(6) |

This constitutes the only change in the expression of the energy density (eq. 1) but this has numerous consequences. The effective scalar coupling constant drops with increasing density but the sigma mass gets stabilized :

(7) |

The non-pionic contribution to the nucleon susceptibility is modified, as well CE07 () :

(8) |

We see that the effect of confinement () is to compensate the pure scalar term. Again comparing with the lattice expression one gets a model value for the parameter :

(9) |

where is the dimensionless parameter . Numerically gives , implying a large cancellation. As discussed in ref. CE05 (); CE07 (); EC07 () such a significant scalar response will generate other repulsive forces which restore the saturation mechanism. At this point it is important to come again to the underlying physical picture implying that the nucleon mass originates both from the coupling to condensate and from confinement. In the original formulation of the quark coupling model, nuclear matter is represented as a collection of (MIT) bags seen as bubbles of perturbative vacuum in which quarks are confined. Thus in such a picture the mesons should not appear inside the bag and should not couple to quarks as in the true non perturbative QCD vacuum. Consequently the bag picture is at best an effective realisation of confinement which must not to be taken too literally. Indeed, QCD lattice simulations strongly suggest that a more realistic picture is closer to a shaped color string (confinement aspect) attached to quarks B05 (). Outside this relatively thin string one has the ordinary non perturbative QCD vacuum possessing a chiral condensate from which the quarks get their constituent mass.

## Iii The chiral Lagrangian

To get a more complete description of symmetric and asymmetric nuclear matter we complete the lagrangian used in ref. CEG02 () essentially by the introduction of the rho meson. We also consider the possibility of incorporating the scalar isovector meson. Written with obvious notations, it has the form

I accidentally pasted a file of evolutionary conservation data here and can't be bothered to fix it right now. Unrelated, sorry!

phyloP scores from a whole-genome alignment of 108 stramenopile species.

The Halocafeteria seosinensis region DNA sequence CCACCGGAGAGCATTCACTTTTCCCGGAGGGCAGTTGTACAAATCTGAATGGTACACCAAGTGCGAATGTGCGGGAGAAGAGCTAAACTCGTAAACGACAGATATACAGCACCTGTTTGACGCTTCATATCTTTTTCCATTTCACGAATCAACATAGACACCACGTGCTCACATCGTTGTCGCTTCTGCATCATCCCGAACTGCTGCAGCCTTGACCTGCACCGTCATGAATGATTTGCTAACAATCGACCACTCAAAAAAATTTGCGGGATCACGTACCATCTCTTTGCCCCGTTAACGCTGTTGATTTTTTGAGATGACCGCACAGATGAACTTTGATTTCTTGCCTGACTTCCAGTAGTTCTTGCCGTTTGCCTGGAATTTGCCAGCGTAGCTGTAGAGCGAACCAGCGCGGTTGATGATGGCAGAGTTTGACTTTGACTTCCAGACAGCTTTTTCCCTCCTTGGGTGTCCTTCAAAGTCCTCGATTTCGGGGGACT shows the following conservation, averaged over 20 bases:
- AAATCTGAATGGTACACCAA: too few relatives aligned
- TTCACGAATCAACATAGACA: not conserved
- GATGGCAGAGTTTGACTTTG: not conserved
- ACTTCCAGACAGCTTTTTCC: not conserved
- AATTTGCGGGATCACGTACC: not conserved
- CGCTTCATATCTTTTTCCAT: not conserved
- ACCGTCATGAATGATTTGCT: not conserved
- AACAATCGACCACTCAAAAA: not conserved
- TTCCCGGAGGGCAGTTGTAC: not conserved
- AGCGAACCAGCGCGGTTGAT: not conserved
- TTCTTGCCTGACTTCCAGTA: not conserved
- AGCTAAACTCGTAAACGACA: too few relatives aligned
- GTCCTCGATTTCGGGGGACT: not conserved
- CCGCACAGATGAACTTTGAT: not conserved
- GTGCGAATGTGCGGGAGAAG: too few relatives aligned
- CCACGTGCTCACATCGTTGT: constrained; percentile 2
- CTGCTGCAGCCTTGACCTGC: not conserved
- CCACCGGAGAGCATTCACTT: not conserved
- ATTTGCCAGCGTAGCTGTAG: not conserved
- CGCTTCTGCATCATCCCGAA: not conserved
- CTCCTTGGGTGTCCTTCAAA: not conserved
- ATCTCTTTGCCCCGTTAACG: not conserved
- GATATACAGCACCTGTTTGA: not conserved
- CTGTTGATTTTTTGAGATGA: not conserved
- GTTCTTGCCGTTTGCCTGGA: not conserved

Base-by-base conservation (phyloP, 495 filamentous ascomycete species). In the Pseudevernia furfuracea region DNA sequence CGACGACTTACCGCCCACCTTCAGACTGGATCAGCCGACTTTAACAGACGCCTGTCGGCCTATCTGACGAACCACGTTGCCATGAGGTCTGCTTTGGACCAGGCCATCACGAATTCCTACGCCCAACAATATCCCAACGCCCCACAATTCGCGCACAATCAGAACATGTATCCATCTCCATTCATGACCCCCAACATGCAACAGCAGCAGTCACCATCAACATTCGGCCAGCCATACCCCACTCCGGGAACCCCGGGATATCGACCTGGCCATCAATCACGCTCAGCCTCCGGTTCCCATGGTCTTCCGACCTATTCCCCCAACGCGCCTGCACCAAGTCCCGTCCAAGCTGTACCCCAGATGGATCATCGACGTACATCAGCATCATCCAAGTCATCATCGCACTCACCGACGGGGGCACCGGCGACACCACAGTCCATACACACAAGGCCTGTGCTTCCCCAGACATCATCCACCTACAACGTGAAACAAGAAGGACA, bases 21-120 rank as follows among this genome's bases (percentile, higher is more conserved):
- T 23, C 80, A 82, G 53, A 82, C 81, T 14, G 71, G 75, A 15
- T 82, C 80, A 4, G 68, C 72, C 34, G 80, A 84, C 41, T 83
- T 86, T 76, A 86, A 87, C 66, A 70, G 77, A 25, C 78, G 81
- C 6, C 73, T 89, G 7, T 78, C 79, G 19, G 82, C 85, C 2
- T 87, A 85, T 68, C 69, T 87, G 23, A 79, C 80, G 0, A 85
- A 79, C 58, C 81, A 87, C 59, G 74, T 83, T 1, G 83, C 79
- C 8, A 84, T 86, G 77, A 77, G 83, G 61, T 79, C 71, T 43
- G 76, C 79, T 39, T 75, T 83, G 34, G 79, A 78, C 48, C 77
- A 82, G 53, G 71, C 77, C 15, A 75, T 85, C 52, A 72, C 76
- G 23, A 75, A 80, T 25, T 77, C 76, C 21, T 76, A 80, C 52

(10) |

with

(11) |

As discussed previously the form of (eq. 6) reflects the internal nucleon structure and contains a quadratic term involving the scalar response of the nucleon which is constrained by lattice data. However the nucleon mass may very well have higher order derivatives with respect to the scalar field. In practice, as in our previous works CE05 (); CE07 (), we introduce a cubic term :

(12) |

Hence the scalar susceptibility becomes density dependent

(13) |

and vanishes at full restoration, , where is the expectation value of the field. Hidden in the above Lagrangian is the explicit chiral symmetry breaking piece

(14) |

which generates the pion mass term with the identification . It is thus implicit that neglecting the higher order terms in the exponent, the self-interactions of the pions are omitted. Notice that the only meson having a self-interacting potential is the scalar meson . We take it in practice as in the linear sigma model with the inclusion of the explicit chiral symmetry breaking piece :

(15) | |||||

The other parameters ( and the meson masses) will be fixed as most as possible by hadron phenomenology. It is in principle also possible to calculate or at least to constrain these parameters in an underlying NJL model. One specific comment is in order for the tensor coupling of vector mesons. The pure Vector Dominance picture (VDM) implies the identification of with the anomalous part of the isovector magnetic moment of the nucleon, i.e., . However pion-nucleon scattering data HP75 () suggest (strong rho scenario). We will come to this point later on in the discussion of the results (section VII). The omega meson should also possess a tensor coupling but, according to VDM the corresponding anomalous isoscalar magnetic moment is . Since it is very small we neglect it here. For completeness we also add a delta meson which may generate a splitting between the proton and neutron masses but with the chosen coupling constant, , its influence is in practice negligible.

## Iv Construction of the hamiltonian

The conjuguate momenta of the various mesonic fields are :

(16) |

The hamiltonian is obtained by the usual generalized Legendre transformation with the result :

(17) |

with :

(18) | |||||

### iv.1 Static approximation